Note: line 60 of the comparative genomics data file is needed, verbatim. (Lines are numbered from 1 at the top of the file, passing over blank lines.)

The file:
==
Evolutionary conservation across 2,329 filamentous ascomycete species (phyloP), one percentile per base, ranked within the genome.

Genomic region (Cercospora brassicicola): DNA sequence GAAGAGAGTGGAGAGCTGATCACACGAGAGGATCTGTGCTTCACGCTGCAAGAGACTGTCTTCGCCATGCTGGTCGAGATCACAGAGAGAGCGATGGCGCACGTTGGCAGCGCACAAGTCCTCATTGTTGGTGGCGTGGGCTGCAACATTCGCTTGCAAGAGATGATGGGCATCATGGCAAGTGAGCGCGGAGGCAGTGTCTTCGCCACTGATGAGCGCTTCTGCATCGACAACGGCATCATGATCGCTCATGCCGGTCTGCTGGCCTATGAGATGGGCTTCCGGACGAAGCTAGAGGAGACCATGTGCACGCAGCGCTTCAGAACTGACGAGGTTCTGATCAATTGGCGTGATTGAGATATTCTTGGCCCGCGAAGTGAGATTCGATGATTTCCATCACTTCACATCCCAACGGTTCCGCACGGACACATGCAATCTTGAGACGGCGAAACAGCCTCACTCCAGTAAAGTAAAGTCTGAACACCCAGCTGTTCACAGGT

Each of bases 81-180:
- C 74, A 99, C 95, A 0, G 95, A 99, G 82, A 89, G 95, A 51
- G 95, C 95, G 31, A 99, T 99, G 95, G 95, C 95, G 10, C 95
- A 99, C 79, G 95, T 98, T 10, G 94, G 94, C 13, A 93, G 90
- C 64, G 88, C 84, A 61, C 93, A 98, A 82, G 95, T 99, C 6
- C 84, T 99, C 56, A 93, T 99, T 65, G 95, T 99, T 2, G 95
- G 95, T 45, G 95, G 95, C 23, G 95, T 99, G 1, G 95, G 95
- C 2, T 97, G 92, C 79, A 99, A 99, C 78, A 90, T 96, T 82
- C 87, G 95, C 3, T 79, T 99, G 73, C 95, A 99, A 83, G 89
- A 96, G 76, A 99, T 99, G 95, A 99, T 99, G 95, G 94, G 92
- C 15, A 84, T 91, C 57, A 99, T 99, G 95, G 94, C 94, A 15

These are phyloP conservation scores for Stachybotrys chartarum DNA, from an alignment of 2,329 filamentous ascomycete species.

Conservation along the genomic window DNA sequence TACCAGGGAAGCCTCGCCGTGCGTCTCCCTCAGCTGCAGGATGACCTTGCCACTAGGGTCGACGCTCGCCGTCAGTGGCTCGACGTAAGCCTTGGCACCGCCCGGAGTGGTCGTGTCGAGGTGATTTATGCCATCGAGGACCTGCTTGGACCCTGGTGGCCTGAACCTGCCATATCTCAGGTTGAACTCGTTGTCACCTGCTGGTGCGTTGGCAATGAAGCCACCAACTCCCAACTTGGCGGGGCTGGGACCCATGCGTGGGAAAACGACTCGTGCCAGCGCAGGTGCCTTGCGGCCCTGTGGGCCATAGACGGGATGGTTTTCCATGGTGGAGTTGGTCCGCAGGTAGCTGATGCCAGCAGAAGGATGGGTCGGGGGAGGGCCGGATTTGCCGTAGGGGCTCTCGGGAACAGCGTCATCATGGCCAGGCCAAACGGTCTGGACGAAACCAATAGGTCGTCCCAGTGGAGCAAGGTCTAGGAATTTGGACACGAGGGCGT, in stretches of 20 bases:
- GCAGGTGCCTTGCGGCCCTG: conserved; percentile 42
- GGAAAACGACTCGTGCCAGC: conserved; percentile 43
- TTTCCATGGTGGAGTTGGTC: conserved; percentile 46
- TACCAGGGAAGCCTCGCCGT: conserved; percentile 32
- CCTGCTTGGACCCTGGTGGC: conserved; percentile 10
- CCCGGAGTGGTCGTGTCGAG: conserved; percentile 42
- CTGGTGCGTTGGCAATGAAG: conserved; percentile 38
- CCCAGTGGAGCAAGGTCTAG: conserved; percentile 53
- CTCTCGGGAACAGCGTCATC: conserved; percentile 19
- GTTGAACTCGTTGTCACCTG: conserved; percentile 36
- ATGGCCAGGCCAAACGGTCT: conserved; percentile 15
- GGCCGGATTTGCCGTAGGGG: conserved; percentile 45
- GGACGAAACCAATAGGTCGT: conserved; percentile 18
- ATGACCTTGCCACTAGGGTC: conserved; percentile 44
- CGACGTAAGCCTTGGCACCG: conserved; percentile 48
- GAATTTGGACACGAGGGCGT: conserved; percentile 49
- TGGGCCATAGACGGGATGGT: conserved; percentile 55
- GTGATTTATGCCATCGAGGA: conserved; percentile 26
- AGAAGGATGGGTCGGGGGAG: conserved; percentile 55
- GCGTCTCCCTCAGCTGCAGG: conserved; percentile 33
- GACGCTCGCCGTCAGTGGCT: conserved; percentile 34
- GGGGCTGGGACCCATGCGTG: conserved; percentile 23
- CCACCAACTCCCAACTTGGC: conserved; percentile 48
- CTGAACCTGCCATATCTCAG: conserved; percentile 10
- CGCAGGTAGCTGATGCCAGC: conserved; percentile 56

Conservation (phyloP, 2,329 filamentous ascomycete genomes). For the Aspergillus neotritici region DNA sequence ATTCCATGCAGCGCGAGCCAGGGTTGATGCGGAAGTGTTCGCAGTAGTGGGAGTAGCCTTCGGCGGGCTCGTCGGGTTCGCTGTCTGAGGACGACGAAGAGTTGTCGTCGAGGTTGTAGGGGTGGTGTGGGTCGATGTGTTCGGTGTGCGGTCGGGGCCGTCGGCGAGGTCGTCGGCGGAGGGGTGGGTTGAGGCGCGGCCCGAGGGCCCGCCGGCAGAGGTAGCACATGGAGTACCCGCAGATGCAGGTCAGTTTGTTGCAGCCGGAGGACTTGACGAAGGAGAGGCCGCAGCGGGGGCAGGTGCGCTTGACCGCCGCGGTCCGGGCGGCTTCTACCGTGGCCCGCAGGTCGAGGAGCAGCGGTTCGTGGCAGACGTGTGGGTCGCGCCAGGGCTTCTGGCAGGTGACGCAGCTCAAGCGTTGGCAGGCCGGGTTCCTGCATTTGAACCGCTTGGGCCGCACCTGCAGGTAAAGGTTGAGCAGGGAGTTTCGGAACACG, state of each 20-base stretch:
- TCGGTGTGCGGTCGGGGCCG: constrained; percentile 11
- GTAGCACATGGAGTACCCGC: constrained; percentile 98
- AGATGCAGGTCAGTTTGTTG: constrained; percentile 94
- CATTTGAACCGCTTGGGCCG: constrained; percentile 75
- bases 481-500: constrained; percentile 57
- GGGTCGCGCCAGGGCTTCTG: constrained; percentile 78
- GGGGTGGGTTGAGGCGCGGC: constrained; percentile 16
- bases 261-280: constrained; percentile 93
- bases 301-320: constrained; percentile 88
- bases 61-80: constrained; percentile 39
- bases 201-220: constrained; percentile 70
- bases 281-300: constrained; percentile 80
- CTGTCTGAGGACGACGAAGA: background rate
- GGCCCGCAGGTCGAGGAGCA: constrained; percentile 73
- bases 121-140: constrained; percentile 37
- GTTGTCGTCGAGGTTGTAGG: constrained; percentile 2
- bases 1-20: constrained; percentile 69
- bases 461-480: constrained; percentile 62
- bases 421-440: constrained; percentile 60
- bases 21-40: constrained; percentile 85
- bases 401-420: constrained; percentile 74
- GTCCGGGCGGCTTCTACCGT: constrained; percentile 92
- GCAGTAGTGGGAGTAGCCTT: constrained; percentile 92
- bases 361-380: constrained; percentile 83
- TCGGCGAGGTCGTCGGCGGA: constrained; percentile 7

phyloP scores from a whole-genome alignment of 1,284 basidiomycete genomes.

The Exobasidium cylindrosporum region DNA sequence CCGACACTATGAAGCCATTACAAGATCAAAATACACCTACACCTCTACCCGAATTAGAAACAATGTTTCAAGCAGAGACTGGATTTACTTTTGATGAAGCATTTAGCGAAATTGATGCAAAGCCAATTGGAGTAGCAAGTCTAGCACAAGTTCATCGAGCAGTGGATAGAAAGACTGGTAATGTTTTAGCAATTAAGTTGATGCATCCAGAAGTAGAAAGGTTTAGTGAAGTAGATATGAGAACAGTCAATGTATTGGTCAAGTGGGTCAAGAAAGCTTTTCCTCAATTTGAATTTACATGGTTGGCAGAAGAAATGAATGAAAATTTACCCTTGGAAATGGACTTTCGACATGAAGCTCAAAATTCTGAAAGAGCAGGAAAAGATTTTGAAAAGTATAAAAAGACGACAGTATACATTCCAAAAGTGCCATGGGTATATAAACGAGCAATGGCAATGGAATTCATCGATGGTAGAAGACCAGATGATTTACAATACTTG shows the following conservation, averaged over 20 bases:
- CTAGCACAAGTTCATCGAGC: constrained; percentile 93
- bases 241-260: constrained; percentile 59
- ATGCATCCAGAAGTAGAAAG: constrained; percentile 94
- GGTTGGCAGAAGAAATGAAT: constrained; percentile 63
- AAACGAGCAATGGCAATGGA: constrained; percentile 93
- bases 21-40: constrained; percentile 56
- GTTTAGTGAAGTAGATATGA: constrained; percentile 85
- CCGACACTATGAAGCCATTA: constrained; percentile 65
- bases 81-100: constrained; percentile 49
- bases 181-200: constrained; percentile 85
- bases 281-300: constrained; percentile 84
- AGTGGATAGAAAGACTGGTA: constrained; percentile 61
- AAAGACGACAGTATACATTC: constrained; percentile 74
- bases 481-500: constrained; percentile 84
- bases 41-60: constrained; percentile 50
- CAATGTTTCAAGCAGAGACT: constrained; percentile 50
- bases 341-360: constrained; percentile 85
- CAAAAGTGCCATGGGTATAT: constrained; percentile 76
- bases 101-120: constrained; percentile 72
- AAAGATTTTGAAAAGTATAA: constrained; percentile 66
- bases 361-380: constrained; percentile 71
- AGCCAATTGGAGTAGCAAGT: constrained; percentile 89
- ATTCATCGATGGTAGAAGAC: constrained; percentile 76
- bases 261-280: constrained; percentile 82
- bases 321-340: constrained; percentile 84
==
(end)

- bases 421-440: constrained; percentile 60